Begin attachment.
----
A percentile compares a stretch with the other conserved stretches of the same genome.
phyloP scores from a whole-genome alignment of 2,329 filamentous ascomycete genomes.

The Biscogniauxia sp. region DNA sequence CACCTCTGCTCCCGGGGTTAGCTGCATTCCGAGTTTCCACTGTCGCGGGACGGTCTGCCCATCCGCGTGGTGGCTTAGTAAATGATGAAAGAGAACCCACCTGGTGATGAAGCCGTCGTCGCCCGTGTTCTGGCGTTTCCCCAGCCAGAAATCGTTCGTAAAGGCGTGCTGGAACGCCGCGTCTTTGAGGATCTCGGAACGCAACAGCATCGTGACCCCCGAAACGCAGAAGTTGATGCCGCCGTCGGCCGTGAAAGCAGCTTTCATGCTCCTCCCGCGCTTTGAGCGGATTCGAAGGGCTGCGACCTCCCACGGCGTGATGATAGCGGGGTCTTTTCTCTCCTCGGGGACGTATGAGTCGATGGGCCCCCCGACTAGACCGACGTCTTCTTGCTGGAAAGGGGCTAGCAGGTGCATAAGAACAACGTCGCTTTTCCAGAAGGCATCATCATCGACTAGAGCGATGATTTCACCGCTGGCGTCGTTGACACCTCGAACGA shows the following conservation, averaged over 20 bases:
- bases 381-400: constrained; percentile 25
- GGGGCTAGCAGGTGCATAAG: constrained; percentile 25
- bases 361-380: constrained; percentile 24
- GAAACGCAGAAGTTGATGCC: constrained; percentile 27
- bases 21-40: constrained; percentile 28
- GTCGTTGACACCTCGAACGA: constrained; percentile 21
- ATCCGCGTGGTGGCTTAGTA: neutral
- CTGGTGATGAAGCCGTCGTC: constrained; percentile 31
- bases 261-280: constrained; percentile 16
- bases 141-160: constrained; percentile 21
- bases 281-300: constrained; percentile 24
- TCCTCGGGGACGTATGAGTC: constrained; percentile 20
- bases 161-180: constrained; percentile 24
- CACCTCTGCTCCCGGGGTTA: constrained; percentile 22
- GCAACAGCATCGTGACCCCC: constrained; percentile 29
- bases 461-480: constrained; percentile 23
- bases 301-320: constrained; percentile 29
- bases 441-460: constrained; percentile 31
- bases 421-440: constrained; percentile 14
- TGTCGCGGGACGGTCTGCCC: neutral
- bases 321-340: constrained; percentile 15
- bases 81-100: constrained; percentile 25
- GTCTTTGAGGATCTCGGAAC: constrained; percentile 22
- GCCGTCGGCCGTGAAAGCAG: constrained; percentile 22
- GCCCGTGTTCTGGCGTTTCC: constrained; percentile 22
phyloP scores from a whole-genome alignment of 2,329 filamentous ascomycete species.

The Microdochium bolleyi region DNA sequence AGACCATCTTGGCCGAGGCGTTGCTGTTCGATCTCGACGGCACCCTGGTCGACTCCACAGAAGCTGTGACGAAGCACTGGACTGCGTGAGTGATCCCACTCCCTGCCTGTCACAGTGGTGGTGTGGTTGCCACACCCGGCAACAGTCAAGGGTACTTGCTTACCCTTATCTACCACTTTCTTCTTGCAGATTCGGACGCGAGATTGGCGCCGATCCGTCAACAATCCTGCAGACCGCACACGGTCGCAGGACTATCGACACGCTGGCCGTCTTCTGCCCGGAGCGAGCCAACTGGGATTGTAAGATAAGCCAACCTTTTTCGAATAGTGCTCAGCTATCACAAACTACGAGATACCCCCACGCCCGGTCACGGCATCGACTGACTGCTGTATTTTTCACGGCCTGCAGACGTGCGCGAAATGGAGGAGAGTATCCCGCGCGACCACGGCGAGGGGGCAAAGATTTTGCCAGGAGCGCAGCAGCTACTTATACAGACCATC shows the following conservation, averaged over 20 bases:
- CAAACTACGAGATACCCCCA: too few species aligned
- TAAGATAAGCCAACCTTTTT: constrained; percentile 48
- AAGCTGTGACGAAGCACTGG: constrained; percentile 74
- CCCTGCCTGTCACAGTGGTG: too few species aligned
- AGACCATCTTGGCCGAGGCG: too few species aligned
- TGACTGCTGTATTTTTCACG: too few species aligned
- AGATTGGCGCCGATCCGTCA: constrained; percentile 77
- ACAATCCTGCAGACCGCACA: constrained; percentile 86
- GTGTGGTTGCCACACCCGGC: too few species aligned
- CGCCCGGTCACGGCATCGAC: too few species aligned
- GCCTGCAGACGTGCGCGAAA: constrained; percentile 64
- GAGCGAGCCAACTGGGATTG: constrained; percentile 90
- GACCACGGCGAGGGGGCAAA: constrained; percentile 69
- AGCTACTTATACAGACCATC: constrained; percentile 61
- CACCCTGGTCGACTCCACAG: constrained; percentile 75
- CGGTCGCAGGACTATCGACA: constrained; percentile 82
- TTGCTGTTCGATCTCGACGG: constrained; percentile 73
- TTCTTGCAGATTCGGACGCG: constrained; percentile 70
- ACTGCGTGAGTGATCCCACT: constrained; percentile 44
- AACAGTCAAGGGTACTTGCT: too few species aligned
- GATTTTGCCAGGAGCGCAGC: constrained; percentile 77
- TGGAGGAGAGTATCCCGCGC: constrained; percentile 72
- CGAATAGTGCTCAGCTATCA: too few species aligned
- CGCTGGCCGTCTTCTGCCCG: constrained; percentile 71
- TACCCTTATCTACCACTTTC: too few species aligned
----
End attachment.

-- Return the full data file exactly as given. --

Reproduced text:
A percentile compares a stretch with the other conserved stretches of the same genome.
phyloP scores from a whole-genome alignment of 2,329 filamentous ascomycete genomes.

The Biscogniauxia sp. region DNA sequence CACCTCTGCTCCCGGGGTTAGCTGCATTCCGAGTTTCCACTGTCGCGGGACGGTCTGCCCATCCGCGTGGTGGCTTAGTAAATGATGAAAGAGAACCCACCTGGTGATGAAGCCGTCGTCGCCCGTGTTCTGGCGTTTCCCCAGCCAGAAATCGTTCGTAAAGGCGTGCTGGAACGCCGCGTCTTTGAGGATCTCGGAACGCAACAGCATCGTGACCCCCGAAACGCAGAAGTTGATGCCGCCGTCGGCCGTGAAAGCAGCTTTCATGCTCCTCCCGCGCTTTGAGCGGATTCGAAGGGCTGCGACCTCCCACGGCGTGATGATAGCGGGGTCTTTTCTCTCCTCGGGGACGTATGAGTCGATGGGCCCCCCGACTAGACCGACGTCTTCTTGCTGGAAAGGGGCTAGCAGGTGCATAAGAACAACGTCGCTTTTCCAGAAGGCATCATCATCGACTAGAGCGATGATTTCACCGCTGGCGTCGTTGACACCTCGAACGA shows the following conservation, averaged over 20 bases:
- bases 381-400: constrained; percentile 25
- GGGGCTAGCAGGTGCATAAG: constrained; percentile 25
- bases 361-380: constrained; percentile 24
- GAAACGCAGAAGTTGATGCC: constrained; percentile 27
- bases 21-40: constrained; percentile 28
- GTCGTTGACACCTCGAACGA: constrained; percentile 21
- ATCCGCGTGGTGGCTTAGTA: neutral
- CTGGTGATGAAGCCGTCGTC: constrained; percentile 31
- bases 261-280: constrained; percentile 16
- bases 141-160: constrained; percentile 21
- bases 281-300: constrained; percentile 24
- TCCTCGGGGACGTATGAGTC: constrained; percentile 20
- bases 161-180: constrained; percentile 24
- CACCTCTGCTCCCGGGGTTA: constrained; percentile 22
- GCAACAGCATCGTGACCCCC: constrained; percentile 29
- bases 461-480: constrained; percentile 23
- bases 301-320: constrained; percentile 29
- bases 441-460: constrained; percentile 31
- bases 421-440: constrained; percentile 14
- TGTCGCGGGACGGTCTGCCC: neutral
- bases 321-340: constrained; percentile 15
- bases 81-100: constrained; percentile 25
- GTCTTTGAGGATCTCGGAAC: constrained; percentile 22
- GCCGTCGGCCGTGAAAGCAG: constrained; percentile 22
- GCCCGTGTTCTGGCGTTTCC: constrained; percentile 22
phyloP scores from a whole-genome alignment of 2,329 filamentous ascomycete species.

The Microdochium bolleyi region DNA sequence AGACCATCTTGGCCGAGGCGTTGCTGTTCGATCTCGACGGCACCCTGGTCGACTCCACAGAAGCTGTGACGAAGCACTGGACTGCGTGAGTGATCCCACTCCCTGCCTGTCACAGTGGTGGTGTGGTTGCCACACCCGGCAACAGTCAAGGGTACTTGCTTACCCTTATCTACCACTTTCTTCTTGCAGATTCGGACGCGAGATTGGCGCCGATCCGTCAACAATCCTGCAGACCGCACACGGTCGCAGGACTATCGACACGCTGGCCGTCTTCTGCCCGGAGCGAGCCAACTGGGATTGTAAGATAAGCCAACCTTTTTCGAATAGTGCTCAGCTATCACAAACTACGAGATACCCCCACGCCCGGTCACGGCATCGACTGACTGCTGTATTTTTCACGGCCTGCAGACGTGCGCGAAATGGAGGAGAGTATCCCGCGCGACCACGGCGAGGGGGCAAAGATTTTGCCAGGAGCGCAGCAGCTACTTATACAGACCATC shows the following conservation, averaged over 20 bases:
- CAAACTACGAGATACCCCCA: too few species aligned
- TAAGATAAGCCAACCTTTTT: constrained; percentile 48
- AAGCTGTGACGAAGCACTGG: constrained; percentile 74
- CCCTGCCTGTCACAGTGGTG: too few species aligned
- AGACCATCTTGGCCGAGGCG: too few species aligned
- TGACTGCTGTATTTTTCACG: too few species aligned
- AGATTGGCGCCGATCCGTCA: constrained; percentile 77
- ACAATCCTGCAGACCGCACA: constrained; percentile 86
- GTGTGGTTGCCACACCCGGC: too few species aligned
- CGCCCGGTCACGGCATCGAC: too few species aligned
- GCCTGCAGACGTGCGCGAAA: constrained; percentile 64
- GAGCGAGCCAACTGGGATTG: constrained; percentile 90
- GACCACGGCGAGGGGGCAAA: constrained; percentile 69
- AGCTACTTATACAGACCATC: constrained; percentile 61
- CACCCTGGTCGACTCCACAG: constrained; percentile 75
- CGGTCGCAGGACTATCGACA: constrained; percentile 82
- TTGCTGTTCGATCTCGACGG: constrained; percentile 73
- TTCTTGCAGATTCGGACGCG: constrained; percentile 70
- ACTGCGTGAGTGATCCCACT: constrained; percentile 44
- AACAGTCAAGGGTACTTGCT: too few species aligned
- GATTTTGCCAGGAGCGCAGC: constrained; percentile 77
- TGGAGGAGAGTATCCCGCGC: constrained; percentile 72
- CGAATAGTGCTCAGCTATCA: too few species aligned
- CGCTGGCCGTCTTCTGCCCG: constrained; percentile 71
- TACCCTTATCTACCACTTTC: too few species aligned